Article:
Author Archives: Tad Diemer

Sport Bikes For Sale October 25, 2014 posted by Tad Diemer

South African Smoker: 1996 Honda NSR 250 SE MC28

1996 Honda NSR250R R Side Front

The NSR250R was the road-legal version of Honda’s NSR250 race bike, and includes the requisite lighting, mirrors, and speedometer/warning lights generally required for use on the street. Detuned for road use, the 250 two-stroke v-twin produced about 45hp, but could easily be de-restricted for significantly improved power. With as much as 60hp pushing a sub 300lb, typically featherweight stroker sportbike, these are not learner bikes and pack razor’s-edge handling and power delivery no one weaned on sporty, small-displacement four-strokes is likely ready to handle, and include some very high-end features like that sexy single-sided swingarm and an aluminum beam frame.

1996 Honda NSR250R R Side Rear

With a crackling, popping exhaust that sounds evil and crude at idle and just plain evil at full-chat, two-stroke sportbikes like this require commitment to access their relatively narrow band of performance, especially on the road, and their addictive high-strung manners make them favorites of budding racers and wannabe track heroes the world over, and their motorsports legacy makes them the favorite of race fans and collectors.

1996 Honda NSR250R Tools

Often, these show up on RSBFS in race-replica livery like the classic “Rothman’s” blue, white, red, and gold or the more familiar “Repsol” colors. This particular example is decked out in very period jagged and garish Honda paint that may make some feel nostalgic and others vaguely nauseous…

From the very sparse original eBay listing: 1996 Honda NSR 250SE MC28 for Sale in South Africa

Standard original condition. Collectors item.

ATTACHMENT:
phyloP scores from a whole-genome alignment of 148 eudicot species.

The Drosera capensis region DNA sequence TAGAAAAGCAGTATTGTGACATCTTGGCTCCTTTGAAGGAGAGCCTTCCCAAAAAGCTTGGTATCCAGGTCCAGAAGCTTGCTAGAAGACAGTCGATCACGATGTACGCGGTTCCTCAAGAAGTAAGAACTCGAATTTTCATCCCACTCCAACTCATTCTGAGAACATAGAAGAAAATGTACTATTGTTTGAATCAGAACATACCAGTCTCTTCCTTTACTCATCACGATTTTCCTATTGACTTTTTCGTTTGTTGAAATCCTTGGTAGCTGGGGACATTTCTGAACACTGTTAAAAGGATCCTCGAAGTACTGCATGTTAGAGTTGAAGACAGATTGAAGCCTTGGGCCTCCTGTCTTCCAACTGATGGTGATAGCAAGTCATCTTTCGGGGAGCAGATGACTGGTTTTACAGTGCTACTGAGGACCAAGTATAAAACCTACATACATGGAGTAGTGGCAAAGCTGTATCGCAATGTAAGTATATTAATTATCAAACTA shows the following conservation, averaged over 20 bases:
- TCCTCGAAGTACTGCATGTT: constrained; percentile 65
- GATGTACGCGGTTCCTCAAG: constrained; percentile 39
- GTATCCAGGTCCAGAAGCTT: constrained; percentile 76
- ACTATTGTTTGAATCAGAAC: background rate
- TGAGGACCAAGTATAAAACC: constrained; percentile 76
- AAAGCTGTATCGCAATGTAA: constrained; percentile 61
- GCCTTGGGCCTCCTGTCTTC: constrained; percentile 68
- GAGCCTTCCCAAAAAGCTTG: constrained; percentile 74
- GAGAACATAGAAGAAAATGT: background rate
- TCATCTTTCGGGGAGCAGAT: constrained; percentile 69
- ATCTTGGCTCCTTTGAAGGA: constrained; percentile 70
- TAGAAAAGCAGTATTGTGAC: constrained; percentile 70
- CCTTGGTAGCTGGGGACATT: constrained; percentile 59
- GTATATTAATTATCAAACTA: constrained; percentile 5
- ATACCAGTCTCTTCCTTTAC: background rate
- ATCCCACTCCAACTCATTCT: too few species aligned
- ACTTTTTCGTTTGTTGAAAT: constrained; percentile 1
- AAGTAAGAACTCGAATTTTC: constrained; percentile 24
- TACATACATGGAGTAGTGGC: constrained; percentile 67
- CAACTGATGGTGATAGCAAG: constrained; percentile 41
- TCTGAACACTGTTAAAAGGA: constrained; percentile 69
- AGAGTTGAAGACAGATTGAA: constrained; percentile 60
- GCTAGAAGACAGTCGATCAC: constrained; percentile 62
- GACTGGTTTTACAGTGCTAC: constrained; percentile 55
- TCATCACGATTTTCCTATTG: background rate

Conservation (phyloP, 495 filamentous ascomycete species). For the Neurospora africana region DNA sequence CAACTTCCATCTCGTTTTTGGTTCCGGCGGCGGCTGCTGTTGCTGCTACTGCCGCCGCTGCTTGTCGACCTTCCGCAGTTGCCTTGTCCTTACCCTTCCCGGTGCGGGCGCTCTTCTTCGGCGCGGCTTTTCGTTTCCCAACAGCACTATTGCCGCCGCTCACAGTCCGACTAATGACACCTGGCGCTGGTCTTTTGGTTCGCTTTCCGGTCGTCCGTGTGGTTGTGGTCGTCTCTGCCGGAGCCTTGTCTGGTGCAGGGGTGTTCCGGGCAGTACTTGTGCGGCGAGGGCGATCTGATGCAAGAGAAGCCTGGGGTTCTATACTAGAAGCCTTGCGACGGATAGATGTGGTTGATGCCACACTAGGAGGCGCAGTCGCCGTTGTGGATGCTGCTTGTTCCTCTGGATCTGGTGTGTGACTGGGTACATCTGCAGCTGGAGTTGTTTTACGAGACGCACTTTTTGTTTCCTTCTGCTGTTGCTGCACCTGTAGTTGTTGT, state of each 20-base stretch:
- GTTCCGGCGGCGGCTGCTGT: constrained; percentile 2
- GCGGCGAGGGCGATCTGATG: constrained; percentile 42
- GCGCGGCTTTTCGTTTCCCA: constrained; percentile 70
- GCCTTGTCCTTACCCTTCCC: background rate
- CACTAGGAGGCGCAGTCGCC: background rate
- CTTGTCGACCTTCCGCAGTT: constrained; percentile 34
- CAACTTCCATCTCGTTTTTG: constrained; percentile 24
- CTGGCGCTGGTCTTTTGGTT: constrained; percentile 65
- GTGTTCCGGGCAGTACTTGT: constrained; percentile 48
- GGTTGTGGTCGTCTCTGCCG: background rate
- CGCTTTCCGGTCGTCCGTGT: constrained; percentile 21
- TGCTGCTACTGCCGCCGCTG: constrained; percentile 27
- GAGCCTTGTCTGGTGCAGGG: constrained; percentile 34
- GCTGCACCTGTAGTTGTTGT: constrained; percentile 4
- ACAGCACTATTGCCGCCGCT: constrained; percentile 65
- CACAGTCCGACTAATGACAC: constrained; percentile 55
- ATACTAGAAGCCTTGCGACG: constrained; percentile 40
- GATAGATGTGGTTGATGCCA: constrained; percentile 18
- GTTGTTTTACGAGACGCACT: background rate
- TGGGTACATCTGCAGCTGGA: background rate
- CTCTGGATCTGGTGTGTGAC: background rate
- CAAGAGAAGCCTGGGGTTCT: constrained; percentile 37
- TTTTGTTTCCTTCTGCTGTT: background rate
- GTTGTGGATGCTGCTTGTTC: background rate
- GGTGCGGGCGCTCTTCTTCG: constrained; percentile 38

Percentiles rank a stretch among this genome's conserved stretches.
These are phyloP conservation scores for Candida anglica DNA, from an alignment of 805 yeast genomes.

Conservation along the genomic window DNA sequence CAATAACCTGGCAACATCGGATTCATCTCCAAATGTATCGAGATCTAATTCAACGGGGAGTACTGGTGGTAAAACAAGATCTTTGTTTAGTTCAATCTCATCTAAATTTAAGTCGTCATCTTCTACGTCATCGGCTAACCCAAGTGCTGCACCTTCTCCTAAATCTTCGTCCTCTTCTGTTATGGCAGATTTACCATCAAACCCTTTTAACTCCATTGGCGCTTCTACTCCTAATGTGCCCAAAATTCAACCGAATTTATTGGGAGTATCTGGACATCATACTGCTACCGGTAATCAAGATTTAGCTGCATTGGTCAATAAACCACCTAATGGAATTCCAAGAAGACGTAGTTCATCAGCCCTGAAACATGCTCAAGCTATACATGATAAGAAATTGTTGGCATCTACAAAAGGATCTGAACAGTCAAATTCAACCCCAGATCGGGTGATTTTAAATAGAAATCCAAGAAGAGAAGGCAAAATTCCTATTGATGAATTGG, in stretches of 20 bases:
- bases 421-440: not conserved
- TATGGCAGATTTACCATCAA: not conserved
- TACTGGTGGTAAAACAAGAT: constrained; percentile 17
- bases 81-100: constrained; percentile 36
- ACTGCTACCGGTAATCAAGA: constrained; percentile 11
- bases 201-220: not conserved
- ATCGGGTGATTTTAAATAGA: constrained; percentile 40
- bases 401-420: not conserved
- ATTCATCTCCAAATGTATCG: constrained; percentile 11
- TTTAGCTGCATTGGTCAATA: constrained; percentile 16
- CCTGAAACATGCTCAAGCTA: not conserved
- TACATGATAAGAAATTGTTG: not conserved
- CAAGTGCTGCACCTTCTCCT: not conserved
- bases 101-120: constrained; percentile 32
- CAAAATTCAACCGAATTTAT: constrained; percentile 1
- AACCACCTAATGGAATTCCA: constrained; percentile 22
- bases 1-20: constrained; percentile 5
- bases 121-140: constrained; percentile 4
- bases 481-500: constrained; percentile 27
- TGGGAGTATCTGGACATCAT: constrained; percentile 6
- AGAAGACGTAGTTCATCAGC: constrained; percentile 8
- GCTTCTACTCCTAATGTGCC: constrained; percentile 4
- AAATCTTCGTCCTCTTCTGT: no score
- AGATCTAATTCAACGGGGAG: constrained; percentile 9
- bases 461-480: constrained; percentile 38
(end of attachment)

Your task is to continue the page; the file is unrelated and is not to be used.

Shipping can either be arranged by seller or buyer depending on the buyers preference. 

With three days left on the listing and no takers as yet at the $8,500 Buy-It-Now price, it might behoove the seller to include more information and some additional pictures if he/she decides to relist it. While this looks to be complete, it’s hard to tell from the description if it’s a runner or not. Depending on how this shakes out in terms of price, this might be a great, useable example of the breed

As it’s coming in from Cape Town, South Africa, make sure you check with local laws before bidding if you plan to register it for road use. Otherwise, put that road-equipment in a box in your garage and hit the track!


1996 Honda NSR250R R Side

South African Smoker: 1996 Honda NSR 250 SE MC28
BMW October 22, 2014 posted by Tad Diemer

Quirky, Low-Profile Fun: 2007 BMW R1200S for Sale

2007 BMW R1200S R Side

The term “sportbike” isn’t really one that has an absolute definition. It’s more of a loose set of parameters intended to capture an idea, and while most of us generally understand what we all mean when we use the word, there’s still plenty of room for interpretation. Ducati thinks a sportbike should be something ruthlessly dedicated to speed, a track and race machine with only the barest concessions to road use: if your Sunday morning canyon road is more than thirty miles from home, better invest in a gel seat and a good masseuse. Bikes like BMW’s R1200S take the idea of a sporting motorcycle in an entirely different direction.

2007 BMW R1200S R Side Rear